Zora Neale Hurston, Moses, Man of the Mountain (Palgrave Macmillan)
Hurston, a trained anthropologist and one of the most accomplished writers to emerge from the “Harlem Renaissance” of the 1920s, rewrites the Biblical story of Moses as a Black folk tale, with its characters speaking in African-American Vernacular English. More than a retelling of a familiar story, though, the novel is also a Spinozan study in the origins of the state and the inseparability of political power from matters of popular affect or feeling. We will read Hurston’s novel as an interpolation of Spinoza’s Theological-Political Treatise (1670), which Hurston likely read during her student years and which includes Spinoza’s own infamous account of Moses as politician.
Giacomo Leopardi, Dialogue Between Fashion and Death (Penguin)
I am technically rereading this for Walter Benjamin reasons. Also because I wish people would dress better. Nevertheless, I suspect this early modern classic will come up in Justina Spencer’s course EMSP 3280 Love, Lust, and Desire in Italian Renaissance Art.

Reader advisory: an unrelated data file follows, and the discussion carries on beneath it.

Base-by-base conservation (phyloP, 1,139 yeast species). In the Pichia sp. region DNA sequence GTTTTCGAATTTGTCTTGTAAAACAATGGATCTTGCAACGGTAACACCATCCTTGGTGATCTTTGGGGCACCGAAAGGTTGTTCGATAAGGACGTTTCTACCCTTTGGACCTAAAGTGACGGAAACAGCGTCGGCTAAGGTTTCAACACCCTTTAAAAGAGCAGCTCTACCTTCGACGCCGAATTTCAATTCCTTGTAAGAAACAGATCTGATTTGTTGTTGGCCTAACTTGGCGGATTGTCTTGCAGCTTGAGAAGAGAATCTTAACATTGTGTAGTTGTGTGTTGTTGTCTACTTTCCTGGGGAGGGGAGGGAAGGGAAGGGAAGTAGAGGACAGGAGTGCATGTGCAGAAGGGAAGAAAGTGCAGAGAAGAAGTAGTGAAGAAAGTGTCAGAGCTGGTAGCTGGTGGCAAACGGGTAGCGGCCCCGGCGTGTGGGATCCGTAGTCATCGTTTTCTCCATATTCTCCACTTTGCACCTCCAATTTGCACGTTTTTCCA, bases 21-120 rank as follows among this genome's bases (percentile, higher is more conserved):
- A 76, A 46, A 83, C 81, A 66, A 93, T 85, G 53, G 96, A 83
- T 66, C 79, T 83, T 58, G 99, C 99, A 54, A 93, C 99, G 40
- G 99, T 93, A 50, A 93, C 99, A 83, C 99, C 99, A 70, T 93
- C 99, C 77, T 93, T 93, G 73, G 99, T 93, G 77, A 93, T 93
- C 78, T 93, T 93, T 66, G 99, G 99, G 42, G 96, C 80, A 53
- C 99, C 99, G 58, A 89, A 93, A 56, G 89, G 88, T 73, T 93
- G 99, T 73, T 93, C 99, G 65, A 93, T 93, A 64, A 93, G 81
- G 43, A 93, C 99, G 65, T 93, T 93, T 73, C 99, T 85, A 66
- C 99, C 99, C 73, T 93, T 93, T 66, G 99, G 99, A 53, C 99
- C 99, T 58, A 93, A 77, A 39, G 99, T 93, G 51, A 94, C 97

Chester Brown, Mary Wept Over the Feet of Jesus (Drawn & Quarterly)
In Quebec City as I read this lovely graphic novel by Chester Brown. Then I went to Montreal & spent more of your tuition dollars on comic books at Drawn & Quarterly! Please take literally any of my classes so I may continue to visit the King’s community in Montreal. I am only offering EMSP 2000 next year, but my new pal Tim is teaching my old pal Spinoza, so go take EMSP 3216 Spinozisms!
Maria Warner, Signs and Wonders (Chatto & Windus)
This lady, like my friend Montaigne, just writes essays about whatever. If you would like to take a course on Montaigne & nothing but, do please let us know in the fall so we may offer it in 2023.
1619 Project: A New Origin Story (Penguin Random House)
While I am technically reading this for non EMSP reasons, such as people freaking about this book in my research on free speech, it will nevertheless inform me about early modernity & conditions in the Americas. It is my understanding that they were not great. This comes up in EMSP 2011/3011/4011- The Lecture Series, EMSP 2490 Ideas of the Sea & Seafaring, and EMSP 3430 Theories of Punishment.